The nature of ordered structures in melt spun iron-silicon alloys

Raviprasad, K. ; Tenwick, M. ; Davies, H. A. ; Chattopadhyay, K. (1986) The nature of ordered structures in melt spun iron-silicon alloys Scripta Metallurgica, 20 (9). pp. 1265-1270. ISSN 0036-9748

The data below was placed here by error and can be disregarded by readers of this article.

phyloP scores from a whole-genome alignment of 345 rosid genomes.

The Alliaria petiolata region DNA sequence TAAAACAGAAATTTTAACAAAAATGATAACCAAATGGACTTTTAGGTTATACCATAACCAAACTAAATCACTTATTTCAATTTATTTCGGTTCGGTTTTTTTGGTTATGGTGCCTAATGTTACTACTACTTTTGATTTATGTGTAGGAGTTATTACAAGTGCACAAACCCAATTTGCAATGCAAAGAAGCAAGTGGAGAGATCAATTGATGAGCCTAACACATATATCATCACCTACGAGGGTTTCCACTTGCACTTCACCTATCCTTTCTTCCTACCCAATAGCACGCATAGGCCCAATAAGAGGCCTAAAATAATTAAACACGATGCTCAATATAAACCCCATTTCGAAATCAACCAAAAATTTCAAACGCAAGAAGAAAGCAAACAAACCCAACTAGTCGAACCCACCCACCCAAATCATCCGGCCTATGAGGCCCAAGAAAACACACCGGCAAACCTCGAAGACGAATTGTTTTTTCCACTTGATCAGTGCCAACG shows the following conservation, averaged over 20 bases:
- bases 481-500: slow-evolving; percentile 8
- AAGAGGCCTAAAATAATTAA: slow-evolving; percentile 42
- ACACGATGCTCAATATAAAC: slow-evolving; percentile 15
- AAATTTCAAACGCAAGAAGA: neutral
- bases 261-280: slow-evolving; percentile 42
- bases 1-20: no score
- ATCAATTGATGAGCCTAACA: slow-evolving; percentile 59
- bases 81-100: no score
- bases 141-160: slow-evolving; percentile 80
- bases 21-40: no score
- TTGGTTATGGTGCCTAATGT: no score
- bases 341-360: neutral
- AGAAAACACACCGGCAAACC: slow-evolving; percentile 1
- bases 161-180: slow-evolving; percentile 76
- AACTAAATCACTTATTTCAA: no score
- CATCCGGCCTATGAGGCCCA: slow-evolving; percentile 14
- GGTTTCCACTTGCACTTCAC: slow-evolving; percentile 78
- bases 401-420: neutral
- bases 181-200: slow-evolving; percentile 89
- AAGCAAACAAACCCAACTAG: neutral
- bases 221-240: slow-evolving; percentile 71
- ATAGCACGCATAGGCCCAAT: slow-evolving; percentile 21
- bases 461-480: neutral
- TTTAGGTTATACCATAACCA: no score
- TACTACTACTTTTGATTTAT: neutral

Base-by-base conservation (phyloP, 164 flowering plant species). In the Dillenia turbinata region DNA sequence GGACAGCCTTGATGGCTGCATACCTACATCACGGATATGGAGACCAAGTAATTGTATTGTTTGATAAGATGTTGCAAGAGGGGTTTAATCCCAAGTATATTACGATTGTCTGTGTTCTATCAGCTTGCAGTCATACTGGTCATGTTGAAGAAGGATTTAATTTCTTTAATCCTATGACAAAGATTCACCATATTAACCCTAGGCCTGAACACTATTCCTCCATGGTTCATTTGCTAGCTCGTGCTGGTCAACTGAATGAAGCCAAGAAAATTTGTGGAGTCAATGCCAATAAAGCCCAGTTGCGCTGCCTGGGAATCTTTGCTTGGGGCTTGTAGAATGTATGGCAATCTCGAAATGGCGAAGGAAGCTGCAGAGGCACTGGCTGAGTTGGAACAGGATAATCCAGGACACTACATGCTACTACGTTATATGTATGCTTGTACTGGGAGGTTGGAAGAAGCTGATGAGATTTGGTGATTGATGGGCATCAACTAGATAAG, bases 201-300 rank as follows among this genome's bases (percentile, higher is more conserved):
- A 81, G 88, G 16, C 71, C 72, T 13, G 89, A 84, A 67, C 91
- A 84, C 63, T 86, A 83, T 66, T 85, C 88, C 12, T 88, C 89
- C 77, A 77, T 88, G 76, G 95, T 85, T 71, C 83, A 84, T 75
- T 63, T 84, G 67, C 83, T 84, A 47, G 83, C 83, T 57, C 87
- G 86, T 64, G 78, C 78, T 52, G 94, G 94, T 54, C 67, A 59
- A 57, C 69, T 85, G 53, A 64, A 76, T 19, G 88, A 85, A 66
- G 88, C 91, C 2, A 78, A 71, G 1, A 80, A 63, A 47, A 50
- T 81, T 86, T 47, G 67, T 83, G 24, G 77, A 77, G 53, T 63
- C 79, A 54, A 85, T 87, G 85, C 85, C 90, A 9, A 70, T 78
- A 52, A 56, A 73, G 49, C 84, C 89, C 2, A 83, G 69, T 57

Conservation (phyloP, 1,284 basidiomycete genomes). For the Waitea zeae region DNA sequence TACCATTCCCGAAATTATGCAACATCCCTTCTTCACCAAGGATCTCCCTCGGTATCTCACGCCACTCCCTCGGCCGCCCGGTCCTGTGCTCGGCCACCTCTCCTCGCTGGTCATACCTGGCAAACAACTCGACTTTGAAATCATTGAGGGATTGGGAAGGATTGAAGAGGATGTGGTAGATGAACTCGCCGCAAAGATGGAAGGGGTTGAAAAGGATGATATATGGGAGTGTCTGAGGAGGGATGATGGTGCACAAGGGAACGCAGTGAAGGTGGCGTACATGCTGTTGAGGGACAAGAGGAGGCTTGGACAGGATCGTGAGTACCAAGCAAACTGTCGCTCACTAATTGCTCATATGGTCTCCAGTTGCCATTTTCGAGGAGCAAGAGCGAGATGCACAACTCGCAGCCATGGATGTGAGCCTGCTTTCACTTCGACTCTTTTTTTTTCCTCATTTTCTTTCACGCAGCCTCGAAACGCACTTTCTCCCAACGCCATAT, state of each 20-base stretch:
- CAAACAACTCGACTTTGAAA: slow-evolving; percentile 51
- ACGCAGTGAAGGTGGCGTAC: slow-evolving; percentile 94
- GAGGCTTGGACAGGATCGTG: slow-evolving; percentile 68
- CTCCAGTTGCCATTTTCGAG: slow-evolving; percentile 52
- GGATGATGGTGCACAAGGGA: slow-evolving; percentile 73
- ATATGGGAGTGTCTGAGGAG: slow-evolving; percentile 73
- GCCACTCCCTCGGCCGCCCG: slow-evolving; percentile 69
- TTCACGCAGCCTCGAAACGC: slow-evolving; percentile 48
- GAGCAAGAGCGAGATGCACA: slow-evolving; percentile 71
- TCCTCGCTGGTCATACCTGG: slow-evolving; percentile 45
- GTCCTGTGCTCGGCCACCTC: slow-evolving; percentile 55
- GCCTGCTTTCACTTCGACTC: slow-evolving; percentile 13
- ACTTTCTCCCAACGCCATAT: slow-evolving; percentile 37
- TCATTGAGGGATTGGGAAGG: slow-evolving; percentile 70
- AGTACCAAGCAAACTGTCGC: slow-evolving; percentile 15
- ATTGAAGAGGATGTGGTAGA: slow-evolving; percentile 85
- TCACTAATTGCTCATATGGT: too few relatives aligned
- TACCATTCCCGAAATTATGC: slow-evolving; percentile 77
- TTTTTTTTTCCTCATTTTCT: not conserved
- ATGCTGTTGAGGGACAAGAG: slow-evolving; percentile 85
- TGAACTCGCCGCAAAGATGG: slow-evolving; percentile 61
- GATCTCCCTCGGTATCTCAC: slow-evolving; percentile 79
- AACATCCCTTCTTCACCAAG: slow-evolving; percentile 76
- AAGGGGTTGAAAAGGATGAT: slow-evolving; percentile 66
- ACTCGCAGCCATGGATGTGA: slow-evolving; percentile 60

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Increasing the silicon content is known to improve the magnetic properties of iron-silicon alloys (I). However, the associated loss of ductility has prevented the use of high silicon alloys in practical applications. The melt spinning of high silicon alloys can,produce wide tapes with reasonable ductility that are now regarded as one of the promising materials for magnetic applications (2-8). Investigations of the magnetic and mechanical properties consistently indicate a variation with silicon content (2- , 8-II). The best property combinations seem to exist for 6.5 wt % silicon alloy. Narita and Enokizono (10) have shown that in bulk Fe-Si alloys with high silicon contents, the B2 and DO3 ordering lead to different property changes and that cooling rate has major influence on magnetic properties. The magnetic and mechanical properties of rapidly solidified melt spun alloys are shown to be significantly different (3-5,7- 10-12). For example, the permeability of melt spun tapes is different for different alloys. It has a maximum value for a 6.5 wt % Si alloy which is different behavior from that observed in a well annealed sample (12). In order to understand the reasons for such behavior, a clear understanding of the structure is necessary. There exists considerable confusion in the literature regarding the structure of the melt spun alloys (3-5,7-8,13). For example, DO3 ordering is assumed to be predominant in melt spun 6.5 wt %'SJ alloy by many investigators (4-7). Chang et al. (5) have presented TEM evidence of it Jn the shape of a 010 superlattice spot observable Jn a [100] zone selected area diffraction pattern. However, this is not adequate to differentiate between the B2 and DO3 ordering. A different conclusion that the structure is a predominantly disordered phase (A2) with a very small amount of B2, was reported by Enokizono et al. (3). They have also reported the absence of domain structure. Guntherodt (7) and Warlimont (8) highlighted the suppression of the ordering reaction by melt spinning as the main reason for the improved ductility of the melt spun tapes.

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